- Stunning sound throughout with both sides of this very well recorded Desmond album from 1970 earning Shootout Winning Triple Plus (A+++) grades
- This pressing was noticeably richer, smoother and more natural than the competition – it’s also a big step up over many of the other CTI pressings of the man’s albums we’ve played
- Desmond’s sax is wonderfully present and breathy, and a copy with top grades like these is surely the best way to hear Don Sebesky’s wonderful strings with all their satiny sheen intact
- “Desmond finds something beautiful, wistful, and/or sly to say in each of these ten tunes, backed by Herbie Hancock’s Rhodes electric piano and a set of ravishing, occasionally overstated (as in “America”) orchestrations by Don Sebesky.” (more…)
A distinguished member of the Better Records Jazz Hall of Fame.
The first track, at more than ten minutes, is yet another one of our favorite orchestra-backed jazz recordings here at Better Records. Other albums of this sort that we love are Wes Montgomery’s California Dreaming (1966, and also Sebesky-arranged), Grover Washington’s All the King’s Horses (1973) and Deodato’s Prelude (also 1973, with brilliant arrangements by the man himself).
What’s especially notable is how well-recorded the orchestra’s string sections are. They have just the right amount of texture and immediacy without being forced or shrill. They’re also very well integrated into the mix. I wouldn’t have expected RVG to pull it off so well — I’ve heard other CTI records where the orchestration was abominable — but here it works as well as on any album I know of. (more…)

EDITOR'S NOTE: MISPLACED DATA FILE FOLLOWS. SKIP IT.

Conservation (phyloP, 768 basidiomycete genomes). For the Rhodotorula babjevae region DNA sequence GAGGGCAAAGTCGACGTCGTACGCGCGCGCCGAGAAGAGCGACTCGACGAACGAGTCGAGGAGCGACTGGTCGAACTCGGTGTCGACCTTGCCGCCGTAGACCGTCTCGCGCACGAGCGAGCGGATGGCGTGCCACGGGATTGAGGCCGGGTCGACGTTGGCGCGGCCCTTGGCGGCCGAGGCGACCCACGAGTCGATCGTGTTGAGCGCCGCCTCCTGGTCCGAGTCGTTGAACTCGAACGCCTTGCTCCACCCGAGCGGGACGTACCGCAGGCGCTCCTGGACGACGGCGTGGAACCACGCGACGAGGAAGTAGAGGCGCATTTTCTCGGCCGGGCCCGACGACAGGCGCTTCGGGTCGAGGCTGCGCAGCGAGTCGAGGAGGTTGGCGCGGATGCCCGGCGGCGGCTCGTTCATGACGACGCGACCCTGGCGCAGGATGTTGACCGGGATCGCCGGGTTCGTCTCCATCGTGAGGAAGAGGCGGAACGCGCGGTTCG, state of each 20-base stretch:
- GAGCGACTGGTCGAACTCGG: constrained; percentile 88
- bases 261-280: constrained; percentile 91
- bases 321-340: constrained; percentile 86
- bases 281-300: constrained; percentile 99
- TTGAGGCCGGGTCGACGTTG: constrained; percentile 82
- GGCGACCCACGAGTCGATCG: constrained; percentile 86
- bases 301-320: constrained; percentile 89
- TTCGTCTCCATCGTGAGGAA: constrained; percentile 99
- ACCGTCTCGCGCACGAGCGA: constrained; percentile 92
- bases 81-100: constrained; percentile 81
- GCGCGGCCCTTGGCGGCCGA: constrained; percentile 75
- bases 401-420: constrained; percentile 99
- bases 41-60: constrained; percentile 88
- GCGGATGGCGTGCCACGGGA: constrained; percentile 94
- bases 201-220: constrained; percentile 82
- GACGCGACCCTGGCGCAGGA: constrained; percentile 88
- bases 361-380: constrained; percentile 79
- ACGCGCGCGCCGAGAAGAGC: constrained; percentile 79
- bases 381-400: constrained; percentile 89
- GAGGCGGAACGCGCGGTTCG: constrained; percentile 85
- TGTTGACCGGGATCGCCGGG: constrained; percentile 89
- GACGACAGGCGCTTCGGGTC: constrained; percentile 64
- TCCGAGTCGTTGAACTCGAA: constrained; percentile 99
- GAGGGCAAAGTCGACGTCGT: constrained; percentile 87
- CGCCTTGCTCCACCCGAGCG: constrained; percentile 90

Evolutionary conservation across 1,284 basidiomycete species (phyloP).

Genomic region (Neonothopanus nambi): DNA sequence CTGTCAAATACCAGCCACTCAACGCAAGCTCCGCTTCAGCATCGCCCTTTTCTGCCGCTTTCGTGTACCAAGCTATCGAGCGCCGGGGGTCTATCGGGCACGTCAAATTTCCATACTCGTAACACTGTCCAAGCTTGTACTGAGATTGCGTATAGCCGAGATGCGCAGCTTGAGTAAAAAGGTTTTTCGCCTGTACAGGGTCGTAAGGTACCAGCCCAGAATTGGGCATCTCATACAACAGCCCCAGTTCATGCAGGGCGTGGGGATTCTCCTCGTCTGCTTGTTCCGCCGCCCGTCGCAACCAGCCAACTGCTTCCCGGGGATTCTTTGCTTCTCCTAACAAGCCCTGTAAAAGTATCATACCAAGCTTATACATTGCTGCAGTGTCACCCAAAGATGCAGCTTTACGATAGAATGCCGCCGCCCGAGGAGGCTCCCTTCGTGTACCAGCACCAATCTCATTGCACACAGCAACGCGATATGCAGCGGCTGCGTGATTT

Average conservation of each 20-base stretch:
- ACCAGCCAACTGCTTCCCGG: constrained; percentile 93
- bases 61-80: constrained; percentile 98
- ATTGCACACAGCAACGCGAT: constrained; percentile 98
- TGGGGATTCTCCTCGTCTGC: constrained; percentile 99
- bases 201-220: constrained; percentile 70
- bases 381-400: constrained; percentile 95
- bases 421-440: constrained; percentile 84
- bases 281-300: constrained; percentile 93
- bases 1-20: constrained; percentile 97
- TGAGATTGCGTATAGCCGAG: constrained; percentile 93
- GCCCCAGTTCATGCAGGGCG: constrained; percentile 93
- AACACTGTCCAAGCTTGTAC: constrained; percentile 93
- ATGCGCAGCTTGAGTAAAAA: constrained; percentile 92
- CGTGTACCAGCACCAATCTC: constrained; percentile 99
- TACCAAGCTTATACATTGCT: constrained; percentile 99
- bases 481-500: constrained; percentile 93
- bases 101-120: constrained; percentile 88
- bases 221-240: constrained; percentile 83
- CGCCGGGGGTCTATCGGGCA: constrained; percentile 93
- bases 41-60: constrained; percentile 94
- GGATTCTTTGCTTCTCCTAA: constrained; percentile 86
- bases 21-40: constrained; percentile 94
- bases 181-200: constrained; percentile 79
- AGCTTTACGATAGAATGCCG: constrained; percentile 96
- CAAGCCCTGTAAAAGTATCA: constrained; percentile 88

- This pressing boasts insanely good Triple Plus (A+++) sound or close to it on both sides, a huge step up from most copies
- There’s plenty of 1965 Columbia 360 Label Tubey Magic in Stereo – the analog sound is real, tonally correct, and above all, natural
- Miles fronts his second classic quintet here – saxophonist Wayne Shorter, pianist Herbie Hancock, bassist Ron Carter, and drummer Tony Williams
- “They created a unique sound that came to define the very sound of modern jazz … ESP remains one of their very best albums.” — 4 1/2 stars
This Columbia 360 Label pressing is one of the better copies of E.S.P. we’ve heard.
It’s richer and fuller, with more ambience, and the trumpet and piano are just amazing sounding. You’re going to have a fairly tough time finding a copy that is anywhere near as impressive as this one. Trust me — we know whereof we speak. We’re always trying and all too often coming up short. Not here though! (more…)
Sonic Grade: B-
The sound is very good, with correct tonal balance and plenty of life. I was WAY TOO HARD on this album when it first came in. It’s playing right now and really swinging!
I just learned the secret to getting this one to sound right, and I am happy to share it with you. TURN IT UP!. When you get some volume going, the musicians really come to life on this album. It may sound crazy, but you need to play this one as loud as you would play your average rock record.
Billy Higgins whacks the hell out of his snare on the second track on side one. He really goes to town on that thing. Imagine you are sitting twenty feet from him in a jazz club; it would be plenty loud, right? Now find the equivalent volume setting on your preamp, drop the needle and get ready to FEEL the music, the way you would feel it if you were in that club.
Robert Pincus and Kevin Gray did a great job on this one. I put it right up there with the very best jazz records on Heavy Vinyl being made today. The first track is a tiny bit lean for my taste, but things get better after that.
Of course, how many copies do you really see of an album like this that aren’t beat to death, or minty but hundreds of dollars? Mighty few in our experience, so this has to be seen as a welcome addition to any audiophile’s jazz collection.